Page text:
News on working memory

Glia cells are the Cinderella’s of neuroscience – mostly ignored but sometimes making it, to be the hit of the party. In the cortex, the neurons live in a sea of glia cells. Lately there is another hint that they have important functions, an item in the Scientific American (here) says they are important to working memory. It may also explain stoned-type-logic-thinking.

To study how marijuana impairs working memory, Giovanni Marsicano of the University of Bordeaux in France and his colleagues removed cannabinoid receptors—proteins that respond to marijuana’s psychoactive ingredient THC—from neurons in mice. These mice, it turned out, were just as forgetful as regular mice when given THC: they were equally poor at memorizing the position of a hidden platform in a water pool. When the receptors were removed from astrocytes, however, the mice could find the platform just fine while on THC. … this is one of the first studies to suggest that glia play a key role in conscious thought. “It’s very likely that astrocytes have many more functions than we thought,” Marsicano says. “Certainly their role in cognition is now being revealed.”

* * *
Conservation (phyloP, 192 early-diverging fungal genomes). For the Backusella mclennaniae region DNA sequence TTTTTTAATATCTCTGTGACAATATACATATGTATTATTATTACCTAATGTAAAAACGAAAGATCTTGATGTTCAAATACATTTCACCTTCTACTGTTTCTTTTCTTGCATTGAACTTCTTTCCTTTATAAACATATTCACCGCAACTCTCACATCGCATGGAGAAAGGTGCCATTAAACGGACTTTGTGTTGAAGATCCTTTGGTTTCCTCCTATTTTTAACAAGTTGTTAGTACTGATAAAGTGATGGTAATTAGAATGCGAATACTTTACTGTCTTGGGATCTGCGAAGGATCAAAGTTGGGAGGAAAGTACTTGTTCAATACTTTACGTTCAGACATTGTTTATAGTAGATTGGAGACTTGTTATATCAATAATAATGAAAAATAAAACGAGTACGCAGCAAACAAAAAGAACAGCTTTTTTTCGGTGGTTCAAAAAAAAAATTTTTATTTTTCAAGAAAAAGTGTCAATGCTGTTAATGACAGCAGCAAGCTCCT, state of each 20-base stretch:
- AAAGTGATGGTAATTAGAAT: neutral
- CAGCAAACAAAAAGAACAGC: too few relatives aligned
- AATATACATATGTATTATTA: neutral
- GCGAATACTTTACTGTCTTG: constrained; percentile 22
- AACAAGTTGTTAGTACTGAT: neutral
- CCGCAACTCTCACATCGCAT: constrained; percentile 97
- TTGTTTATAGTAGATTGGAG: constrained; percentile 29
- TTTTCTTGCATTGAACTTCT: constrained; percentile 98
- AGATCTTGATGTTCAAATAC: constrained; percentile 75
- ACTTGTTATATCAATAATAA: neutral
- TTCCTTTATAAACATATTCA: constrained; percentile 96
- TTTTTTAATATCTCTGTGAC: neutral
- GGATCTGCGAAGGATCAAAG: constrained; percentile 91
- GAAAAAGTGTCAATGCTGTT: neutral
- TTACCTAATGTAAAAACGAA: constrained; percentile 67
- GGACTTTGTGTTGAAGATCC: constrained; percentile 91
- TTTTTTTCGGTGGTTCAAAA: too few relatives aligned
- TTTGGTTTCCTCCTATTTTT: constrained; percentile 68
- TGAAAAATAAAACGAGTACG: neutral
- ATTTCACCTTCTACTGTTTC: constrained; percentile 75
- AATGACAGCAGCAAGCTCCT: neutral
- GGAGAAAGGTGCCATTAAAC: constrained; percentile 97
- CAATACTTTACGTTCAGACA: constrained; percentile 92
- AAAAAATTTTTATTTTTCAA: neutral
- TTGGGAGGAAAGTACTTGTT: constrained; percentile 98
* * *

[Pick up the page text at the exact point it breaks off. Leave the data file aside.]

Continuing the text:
Attention and consciousness act separately

I have posted on this before (here and here) but I am going to again, prompted by Tallon-Baudry’s talk at the Turing 2012 Consciousness Event (video). The experimental detail covered in the talk is from a paper with Wyart and Dehaene (citation below). She reviewed this area of research recently (citation below). Abstract: